Tuesday, July 21, 2015

Recommended Reading: Peter Karol, "The Constitutional Limitation on Trademark Propertization"

Associate Professor Peter J. Karol of New England Law School argues that the Constitution places critical limits on the power of Congress to regulate trademark signifiers that are unattached to goods or services. Karol, The Constitutional Limitation on Trademark Propertization, 17 Penn. Journal of Constitutional Law 1065 (2015). "Trademark propertization ... requires a separate and distinct Commerce Clause analysis from that used to justify regulation of trademarks affixed to
goods and services." Although this constitutional limitation on propertization is "distant and unreachable in most cases," it nonetheless serves as a brake on such controversial trademark doctrines as dilution and the rule against assignments in gross, and it prevents Congress from ever granting trademark rights upon the mere creation of a new trademark.

The following article seeks to apply the retrenchment in constitutional Commerce Clause jurisprudence of the last few decades to the phenomenon of trademark propertization, the expansive and largely federal movement towards protecting trademarks as assets apart from any connection to referent goods and services. Trademark scholars have filled the trademarks literature with critiques of propertization that generally object, on policy and historical grounds, to the trend and offer constructions of the Lanham Act designed to check its progress. With the notable exception of an article published in 2000 by Professor Kenneth Port, however, the literature has largely avoided addressing the question of whether the United States Congress possesses the authority to push trademark law so far in that direction.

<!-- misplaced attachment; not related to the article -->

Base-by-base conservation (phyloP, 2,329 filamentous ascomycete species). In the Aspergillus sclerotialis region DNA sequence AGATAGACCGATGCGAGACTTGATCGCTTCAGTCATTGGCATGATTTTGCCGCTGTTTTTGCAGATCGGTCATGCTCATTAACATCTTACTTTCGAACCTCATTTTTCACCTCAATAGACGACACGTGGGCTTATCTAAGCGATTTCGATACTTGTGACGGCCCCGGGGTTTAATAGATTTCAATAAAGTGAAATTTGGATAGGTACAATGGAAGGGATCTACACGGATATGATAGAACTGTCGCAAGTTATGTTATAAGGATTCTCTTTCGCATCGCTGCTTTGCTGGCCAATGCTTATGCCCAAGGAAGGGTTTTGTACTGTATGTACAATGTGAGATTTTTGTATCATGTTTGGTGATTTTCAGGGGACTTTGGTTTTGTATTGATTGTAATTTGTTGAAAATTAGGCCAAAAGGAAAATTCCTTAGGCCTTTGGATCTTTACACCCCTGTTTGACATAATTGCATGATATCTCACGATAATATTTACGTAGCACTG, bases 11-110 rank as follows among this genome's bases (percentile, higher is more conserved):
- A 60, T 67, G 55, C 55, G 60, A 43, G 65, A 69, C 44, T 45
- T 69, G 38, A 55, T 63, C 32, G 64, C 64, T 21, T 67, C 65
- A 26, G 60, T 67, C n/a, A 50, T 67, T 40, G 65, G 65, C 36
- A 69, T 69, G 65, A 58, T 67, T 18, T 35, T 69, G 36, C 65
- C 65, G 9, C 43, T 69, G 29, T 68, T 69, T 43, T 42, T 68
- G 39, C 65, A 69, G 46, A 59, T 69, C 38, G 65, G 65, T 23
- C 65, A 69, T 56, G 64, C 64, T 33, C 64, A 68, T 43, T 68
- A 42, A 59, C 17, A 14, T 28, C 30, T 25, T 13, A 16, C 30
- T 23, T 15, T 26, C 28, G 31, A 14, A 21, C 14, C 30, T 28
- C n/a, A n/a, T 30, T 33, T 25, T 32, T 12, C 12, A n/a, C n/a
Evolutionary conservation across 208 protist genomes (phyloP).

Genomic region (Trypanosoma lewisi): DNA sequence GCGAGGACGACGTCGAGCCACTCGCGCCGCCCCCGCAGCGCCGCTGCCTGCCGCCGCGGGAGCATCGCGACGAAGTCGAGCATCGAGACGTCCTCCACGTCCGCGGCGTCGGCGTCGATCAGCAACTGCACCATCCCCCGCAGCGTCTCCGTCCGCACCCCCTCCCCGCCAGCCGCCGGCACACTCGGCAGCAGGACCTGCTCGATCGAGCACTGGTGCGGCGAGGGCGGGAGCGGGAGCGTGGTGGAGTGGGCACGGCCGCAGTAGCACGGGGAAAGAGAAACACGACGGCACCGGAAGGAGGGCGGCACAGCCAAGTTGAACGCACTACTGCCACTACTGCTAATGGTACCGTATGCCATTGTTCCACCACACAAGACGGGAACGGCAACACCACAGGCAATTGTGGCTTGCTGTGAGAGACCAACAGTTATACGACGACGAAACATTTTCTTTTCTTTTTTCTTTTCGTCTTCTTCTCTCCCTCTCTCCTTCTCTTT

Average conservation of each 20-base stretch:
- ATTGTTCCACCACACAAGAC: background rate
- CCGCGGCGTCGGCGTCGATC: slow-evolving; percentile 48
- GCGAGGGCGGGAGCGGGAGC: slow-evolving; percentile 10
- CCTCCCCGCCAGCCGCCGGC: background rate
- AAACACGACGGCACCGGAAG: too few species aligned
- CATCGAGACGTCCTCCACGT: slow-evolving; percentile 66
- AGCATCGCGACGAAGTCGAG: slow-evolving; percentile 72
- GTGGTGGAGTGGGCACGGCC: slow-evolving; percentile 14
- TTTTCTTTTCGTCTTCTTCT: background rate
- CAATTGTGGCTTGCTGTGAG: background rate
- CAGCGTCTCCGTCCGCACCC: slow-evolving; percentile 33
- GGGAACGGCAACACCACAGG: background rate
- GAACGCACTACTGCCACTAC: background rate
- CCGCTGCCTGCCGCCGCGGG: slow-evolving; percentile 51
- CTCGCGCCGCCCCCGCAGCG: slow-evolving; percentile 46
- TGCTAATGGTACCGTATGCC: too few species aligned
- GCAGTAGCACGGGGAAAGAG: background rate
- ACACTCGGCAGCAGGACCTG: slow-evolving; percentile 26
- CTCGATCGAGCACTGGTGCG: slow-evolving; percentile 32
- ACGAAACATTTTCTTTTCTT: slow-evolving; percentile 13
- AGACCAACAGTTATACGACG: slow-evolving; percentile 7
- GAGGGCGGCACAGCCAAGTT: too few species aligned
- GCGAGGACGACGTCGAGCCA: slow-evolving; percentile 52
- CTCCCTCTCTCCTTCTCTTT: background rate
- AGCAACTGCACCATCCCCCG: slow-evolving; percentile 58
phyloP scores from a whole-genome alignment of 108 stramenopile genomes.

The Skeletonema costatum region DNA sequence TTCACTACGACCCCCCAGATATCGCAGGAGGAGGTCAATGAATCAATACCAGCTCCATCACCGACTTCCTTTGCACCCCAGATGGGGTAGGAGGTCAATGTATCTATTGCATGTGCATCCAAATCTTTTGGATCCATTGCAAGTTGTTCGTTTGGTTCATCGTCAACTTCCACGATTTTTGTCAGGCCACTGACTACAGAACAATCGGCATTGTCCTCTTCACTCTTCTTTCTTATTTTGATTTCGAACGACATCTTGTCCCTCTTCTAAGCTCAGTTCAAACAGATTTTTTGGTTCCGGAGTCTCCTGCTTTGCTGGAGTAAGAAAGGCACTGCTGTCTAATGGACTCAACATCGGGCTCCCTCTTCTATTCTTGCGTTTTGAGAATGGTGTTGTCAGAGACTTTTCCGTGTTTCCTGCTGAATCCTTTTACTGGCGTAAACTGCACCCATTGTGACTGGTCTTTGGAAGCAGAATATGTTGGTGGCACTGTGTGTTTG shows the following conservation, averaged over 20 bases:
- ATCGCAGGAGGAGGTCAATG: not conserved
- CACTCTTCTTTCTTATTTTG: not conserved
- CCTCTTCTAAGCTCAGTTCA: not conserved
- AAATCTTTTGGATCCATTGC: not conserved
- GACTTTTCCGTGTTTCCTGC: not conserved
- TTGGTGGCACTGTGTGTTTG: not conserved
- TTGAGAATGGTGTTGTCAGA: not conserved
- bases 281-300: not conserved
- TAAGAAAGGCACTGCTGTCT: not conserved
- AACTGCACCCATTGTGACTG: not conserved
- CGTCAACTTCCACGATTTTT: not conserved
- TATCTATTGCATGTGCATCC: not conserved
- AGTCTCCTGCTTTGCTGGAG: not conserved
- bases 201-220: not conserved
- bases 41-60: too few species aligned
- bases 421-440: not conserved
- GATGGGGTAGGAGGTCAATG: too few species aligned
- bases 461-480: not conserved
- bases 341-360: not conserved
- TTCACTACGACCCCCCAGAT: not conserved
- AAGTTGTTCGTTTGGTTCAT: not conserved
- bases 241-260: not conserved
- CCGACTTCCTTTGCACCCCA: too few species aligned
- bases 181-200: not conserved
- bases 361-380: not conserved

Building off of Barton Beebe’s semiotic account of trademark law, the article observes that much of the Commerce Clause case law in the trademark space is muddied by the failure to draw an analytic distinction between the trademark as such (i.e., the trademark’s signifier) and the goods and services with which it is used. Moreover, many of the seminal cases in the area predate such important new contributions to Commerce Clause juris prudence as United States v. Lopez, Gonzalez v. Raich, and National Federation of Independent Business v. Sibelius.

Upon close review of these and other recent precedents, and a thorough application of contemporary, three-category Commerce Clause analysis to trademark propertization, the article concludes that there is a firm constitutional limit to Congresses’ ability to regulate trademark signifiers detached from goods and services. Namely, Congress may not recognize or protect a property interest in trademarks as such except as a rational means of furthering the regulation of referent goods or services. Although distant and unreachable in most cases, this constitutional ceiling serves as a critical constructional limit on certain controversial trademark doctrines like dilution and the rule against assignments in gross, and prevents the U.S. Congress from ever recognizing pure trademarks in the abstract as property upon creation. Although a complete defense of trademark “localism” is outside of the article’s scope, it ends by offering some basic policy and structural justifications for accepting this limit on federal authority in the trademark sphere.

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Text Copyright John L. Welch 2015.


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